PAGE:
Kappa Sigma in America was founded one chilly evening in the fall of 1869, as five students attending the University of Virginia in Charlottesville gathered in William Grigsby McCormick’s room at 46 East Lawn and planted the seed of Brotherhood. For many weeks the bonds of friendship had drawn these five together; now the need became clear for a formal structure to contain their feelings. Thus, not only did the Founders formalize their friendship, but they also created a fraternity steeped in the traditions of the past and dedicated to the Pursuit of Learning. The new brothers recorded their bond in a Constitution and in an Oath which set forth the ideals and principles to all Kappa Sigmas today.
The Five Friends and Brothers
In 1869 Miles Arnold, Covert Boyd, Grigsby McCormick, Courtney Nicodemus, and Law Rogers brought the Order of Kappa Sigma to the University of Virginia. (More details to come)
The Golden Hearted Virginian
Stephen Alonzo Jackson
Stephen Alonzo Jackson (while attending the University of Virginia) is regarded as possibly the most important man in Kappa Sigma’s history. Through his efforts a struggling local fraternity became a strong national organization. He was the architect of our Ritual, writer of our Constitution, and was our first Worthy Grand Master. The following is an excerpt from the Bononia Docet, our pledge manual:
Stephen Alonzo Jackson was born September 22, 1851. He was left motherless in his infancy and was raised by his grandmother. A close associate and brother, Francis Nelson Barksdale, recalled him with these words:
“A perfect bundle of nervous energy. His love of the Fraternity knew no bounds, and his enthusiasm was so contagious that it influenced everybody who came within his reach. His one ambition was to make Kappa Sigma the leading college fraternity of the world, and to that end he thought and worked by day and night, until the end of his busy life.”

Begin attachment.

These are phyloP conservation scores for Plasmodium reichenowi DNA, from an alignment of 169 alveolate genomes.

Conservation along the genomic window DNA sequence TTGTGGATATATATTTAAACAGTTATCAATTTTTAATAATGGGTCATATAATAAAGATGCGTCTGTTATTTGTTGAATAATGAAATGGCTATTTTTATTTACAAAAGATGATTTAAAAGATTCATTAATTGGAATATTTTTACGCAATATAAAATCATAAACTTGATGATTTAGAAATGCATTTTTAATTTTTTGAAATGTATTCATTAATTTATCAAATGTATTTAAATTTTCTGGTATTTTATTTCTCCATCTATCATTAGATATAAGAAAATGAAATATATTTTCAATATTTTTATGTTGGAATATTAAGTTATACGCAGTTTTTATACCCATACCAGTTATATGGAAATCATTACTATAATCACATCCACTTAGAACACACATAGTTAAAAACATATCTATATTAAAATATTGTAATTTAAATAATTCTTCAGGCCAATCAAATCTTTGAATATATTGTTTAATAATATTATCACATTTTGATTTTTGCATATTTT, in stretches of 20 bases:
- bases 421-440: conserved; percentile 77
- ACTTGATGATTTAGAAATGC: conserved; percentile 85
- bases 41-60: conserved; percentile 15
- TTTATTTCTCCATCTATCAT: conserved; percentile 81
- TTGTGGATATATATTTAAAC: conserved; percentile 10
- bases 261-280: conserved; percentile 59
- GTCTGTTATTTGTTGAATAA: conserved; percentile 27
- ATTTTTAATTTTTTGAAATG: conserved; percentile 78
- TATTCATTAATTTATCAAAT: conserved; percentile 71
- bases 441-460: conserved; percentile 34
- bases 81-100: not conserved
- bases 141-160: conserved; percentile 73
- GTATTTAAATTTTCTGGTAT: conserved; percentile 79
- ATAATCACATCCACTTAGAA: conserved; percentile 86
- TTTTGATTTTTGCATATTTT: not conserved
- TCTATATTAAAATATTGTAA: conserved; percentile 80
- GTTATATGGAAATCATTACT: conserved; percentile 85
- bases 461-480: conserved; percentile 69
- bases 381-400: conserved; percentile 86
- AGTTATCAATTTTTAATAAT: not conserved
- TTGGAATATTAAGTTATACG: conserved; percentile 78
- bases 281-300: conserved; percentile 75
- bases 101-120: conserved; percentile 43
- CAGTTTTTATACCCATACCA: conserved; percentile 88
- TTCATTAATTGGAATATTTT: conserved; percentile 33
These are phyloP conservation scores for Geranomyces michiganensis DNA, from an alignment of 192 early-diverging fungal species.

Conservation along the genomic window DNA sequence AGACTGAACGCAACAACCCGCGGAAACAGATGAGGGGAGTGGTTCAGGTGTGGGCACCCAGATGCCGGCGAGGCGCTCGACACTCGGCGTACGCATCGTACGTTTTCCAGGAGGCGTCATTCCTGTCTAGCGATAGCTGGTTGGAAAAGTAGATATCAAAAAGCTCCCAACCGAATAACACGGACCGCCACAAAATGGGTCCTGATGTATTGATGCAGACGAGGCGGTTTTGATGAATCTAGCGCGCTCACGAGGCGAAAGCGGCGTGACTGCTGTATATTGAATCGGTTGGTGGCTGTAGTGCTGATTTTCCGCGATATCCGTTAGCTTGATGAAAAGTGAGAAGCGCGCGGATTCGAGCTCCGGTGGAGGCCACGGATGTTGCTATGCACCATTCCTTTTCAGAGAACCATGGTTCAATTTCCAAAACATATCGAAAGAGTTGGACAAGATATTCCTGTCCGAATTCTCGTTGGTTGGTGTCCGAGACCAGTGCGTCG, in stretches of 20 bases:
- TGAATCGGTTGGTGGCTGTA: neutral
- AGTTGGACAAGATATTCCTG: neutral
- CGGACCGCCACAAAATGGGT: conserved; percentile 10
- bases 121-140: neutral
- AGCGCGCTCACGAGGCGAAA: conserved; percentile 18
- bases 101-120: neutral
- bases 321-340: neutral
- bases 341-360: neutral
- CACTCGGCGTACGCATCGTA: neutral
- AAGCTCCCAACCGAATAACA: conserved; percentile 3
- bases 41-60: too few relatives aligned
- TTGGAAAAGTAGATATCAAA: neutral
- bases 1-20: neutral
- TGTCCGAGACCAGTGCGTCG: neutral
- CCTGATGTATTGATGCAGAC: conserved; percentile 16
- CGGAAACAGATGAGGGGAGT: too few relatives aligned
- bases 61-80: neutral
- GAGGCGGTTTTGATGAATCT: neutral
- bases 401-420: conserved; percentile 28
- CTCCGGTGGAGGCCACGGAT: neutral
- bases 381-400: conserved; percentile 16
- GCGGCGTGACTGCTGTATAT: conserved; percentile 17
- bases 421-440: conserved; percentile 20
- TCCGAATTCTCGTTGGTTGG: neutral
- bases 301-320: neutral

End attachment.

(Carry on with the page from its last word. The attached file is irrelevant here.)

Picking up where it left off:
During the Fraternity’s second Grand Conclave in 1878 in Richmond, Virginia. Jackson was re-elected as Worthy Grand Master. In his speech, he expressed his ideal and goal of an enduring and expanding brotherhood as he addressed the Order:
“Why not, my Brothers, since we of today live and cherish the principles of the Kappa Sigma Fraternity, throw such a halo around those principles that they may be handed down as a precious heirloom to ages yet unborn? Why not put our apples of gold in pictures of silver? May we not rest contentedly until the Star and Crescent is the pride of every college and university in the land!”
Jackson died on March 4, 1892. His legacy to the Fraternity included its Ritual, a revised Constitution, a precedent-setting Grand Conclave, the first southern Fraternity to extend a chapter to the north, and above all else, a spirit for expansion.